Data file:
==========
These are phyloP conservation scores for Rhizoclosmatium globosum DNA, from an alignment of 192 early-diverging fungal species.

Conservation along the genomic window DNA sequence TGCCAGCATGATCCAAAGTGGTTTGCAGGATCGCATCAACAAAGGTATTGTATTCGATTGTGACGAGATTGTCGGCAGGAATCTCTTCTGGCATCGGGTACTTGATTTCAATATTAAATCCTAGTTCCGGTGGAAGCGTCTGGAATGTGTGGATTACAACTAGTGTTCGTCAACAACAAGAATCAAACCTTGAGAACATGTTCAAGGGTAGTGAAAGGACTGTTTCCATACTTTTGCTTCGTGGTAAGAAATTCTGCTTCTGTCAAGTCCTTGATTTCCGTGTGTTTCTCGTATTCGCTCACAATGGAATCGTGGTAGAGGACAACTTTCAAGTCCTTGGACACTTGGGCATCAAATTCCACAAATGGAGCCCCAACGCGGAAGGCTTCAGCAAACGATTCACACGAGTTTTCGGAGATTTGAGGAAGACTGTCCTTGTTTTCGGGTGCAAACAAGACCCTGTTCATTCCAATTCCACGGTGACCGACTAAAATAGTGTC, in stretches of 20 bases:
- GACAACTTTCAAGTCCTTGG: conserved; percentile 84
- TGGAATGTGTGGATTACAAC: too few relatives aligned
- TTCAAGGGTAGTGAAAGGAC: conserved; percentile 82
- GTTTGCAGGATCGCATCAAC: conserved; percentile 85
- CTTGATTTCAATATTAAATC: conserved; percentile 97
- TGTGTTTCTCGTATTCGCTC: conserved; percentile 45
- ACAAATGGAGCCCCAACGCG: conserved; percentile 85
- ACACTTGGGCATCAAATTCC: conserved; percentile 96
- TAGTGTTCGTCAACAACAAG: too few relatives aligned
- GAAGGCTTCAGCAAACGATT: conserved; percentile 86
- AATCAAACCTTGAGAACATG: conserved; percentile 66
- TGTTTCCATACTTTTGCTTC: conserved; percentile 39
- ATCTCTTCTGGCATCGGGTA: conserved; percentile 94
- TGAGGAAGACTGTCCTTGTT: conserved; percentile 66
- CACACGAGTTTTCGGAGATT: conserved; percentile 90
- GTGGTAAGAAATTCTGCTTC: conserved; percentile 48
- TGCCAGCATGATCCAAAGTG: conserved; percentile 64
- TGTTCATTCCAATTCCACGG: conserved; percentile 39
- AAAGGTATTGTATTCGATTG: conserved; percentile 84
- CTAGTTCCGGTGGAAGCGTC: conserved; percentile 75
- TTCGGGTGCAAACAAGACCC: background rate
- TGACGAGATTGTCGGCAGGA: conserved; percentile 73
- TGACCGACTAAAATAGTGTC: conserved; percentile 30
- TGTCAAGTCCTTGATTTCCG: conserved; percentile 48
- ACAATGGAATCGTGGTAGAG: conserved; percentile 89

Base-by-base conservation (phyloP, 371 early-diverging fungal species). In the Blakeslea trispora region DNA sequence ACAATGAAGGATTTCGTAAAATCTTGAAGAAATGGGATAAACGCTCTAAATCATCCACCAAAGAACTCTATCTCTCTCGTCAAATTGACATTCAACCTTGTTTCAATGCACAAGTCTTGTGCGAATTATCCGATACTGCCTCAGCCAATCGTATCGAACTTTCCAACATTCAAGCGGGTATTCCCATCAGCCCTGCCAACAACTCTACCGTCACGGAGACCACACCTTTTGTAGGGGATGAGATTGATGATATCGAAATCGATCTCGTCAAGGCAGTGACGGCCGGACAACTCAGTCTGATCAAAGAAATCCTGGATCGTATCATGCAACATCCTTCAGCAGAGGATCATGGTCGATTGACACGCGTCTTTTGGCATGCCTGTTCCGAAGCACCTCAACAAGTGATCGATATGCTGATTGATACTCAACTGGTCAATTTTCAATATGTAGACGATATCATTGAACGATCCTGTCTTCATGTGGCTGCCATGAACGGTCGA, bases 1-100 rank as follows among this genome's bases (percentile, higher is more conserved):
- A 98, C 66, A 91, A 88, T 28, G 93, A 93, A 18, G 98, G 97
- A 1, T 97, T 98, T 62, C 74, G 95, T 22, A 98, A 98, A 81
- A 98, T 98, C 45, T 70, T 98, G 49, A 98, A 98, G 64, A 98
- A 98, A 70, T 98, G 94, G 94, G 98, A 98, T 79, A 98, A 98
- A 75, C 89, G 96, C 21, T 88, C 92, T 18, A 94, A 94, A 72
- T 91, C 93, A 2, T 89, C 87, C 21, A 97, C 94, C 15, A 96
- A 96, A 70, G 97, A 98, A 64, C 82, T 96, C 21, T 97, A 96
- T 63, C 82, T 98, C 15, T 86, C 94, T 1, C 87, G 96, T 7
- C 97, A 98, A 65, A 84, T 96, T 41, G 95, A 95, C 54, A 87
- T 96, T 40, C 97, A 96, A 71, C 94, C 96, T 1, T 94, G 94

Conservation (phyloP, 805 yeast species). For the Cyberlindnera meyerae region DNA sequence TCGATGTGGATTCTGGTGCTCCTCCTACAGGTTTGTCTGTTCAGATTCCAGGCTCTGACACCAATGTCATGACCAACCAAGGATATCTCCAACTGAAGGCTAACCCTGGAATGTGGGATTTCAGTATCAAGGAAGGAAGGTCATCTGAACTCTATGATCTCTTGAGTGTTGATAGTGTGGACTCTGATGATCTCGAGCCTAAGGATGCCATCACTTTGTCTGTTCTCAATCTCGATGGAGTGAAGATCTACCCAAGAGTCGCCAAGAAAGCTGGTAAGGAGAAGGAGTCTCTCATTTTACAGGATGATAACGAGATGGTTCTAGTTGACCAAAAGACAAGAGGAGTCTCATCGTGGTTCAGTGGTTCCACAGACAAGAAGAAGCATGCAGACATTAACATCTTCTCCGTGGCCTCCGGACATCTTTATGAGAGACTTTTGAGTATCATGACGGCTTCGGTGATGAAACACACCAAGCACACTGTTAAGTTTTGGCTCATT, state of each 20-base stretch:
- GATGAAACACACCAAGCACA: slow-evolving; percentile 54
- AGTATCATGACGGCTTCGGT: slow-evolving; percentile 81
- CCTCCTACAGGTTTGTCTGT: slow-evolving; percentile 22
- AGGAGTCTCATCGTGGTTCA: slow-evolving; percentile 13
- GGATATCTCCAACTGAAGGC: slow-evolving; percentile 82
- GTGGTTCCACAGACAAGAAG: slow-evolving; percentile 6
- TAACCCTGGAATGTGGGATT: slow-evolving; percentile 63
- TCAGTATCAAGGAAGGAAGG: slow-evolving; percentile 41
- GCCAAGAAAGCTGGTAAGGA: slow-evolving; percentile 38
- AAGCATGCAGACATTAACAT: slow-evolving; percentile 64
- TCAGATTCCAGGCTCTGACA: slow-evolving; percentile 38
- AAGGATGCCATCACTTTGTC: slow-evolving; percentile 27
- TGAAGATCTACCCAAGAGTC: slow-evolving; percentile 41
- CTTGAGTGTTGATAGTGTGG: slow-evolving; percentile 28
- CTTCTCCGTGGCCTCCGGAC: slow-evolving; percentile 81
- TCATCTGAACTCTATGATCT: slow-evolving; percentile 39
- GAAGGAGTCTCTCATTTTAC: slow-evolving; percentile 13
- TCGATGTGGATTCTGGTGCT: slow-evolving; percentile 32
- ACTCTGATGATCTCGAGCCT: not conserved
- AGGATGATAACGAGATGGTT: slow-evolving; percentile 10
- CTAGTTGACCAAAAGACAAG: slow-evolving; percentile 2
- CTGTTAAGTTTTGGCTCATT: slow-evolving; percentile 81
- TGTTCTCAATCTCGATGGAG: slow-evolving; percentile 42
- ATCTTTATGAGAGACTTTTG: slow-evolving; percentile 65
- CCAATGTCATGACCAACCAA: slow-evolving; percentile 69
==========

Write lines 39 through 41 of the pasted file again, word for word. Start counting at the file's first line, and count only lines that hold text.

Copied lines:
Conservation (phyloP, 805 yeast species). For the Cyberlindnera meyerae region DNA sequence TCGATGTGGATTCTGGTGCTCCTCCTACAGGTTTGTCTGTTCAGATTCCAGGCTCTGACACCAATGTCATGACCAACCAAGGATATCTCCAACTGAAGGCTAACCCTGGAATGTGGGATTTCAGTATCAAGGAAGGAAGGTCATCTGAACTCTATGATCTCTTGAGTGTTGATAGTGTGGACTCTGATGATCTCGAGCCTAAGGATGCCATCACTTTGTCTGTTCTCAATCTCGATGGAGTGAAGATCTACCCAAGAGTCGCCAAGAAAGCTGGTAAGGAGAAGGAGTCTCTCATTTTACAGGATGATAACGAGATGGTTCTAGTTGACCAAAAGACAAGAGGAGTCTCATCGTGGTTCAGTGGTTCCACAGACAAGAAGAAGCATGCAGACATTAACATCTTCTCCGTGGCCTCCGGACATCTTTATGAGAGACTTTTGAGTATCATGACGGCTTCGGTGATGAAACACACCAAGCACACTGTTAAGTTTTGGCTCATT, state of each 20-base stretch:
- GATGAAACACACCAAGCACA: slow-evolving; percentile 54
- AGTATCATGACGGCTTCGGT: slow-evolving; percentile 81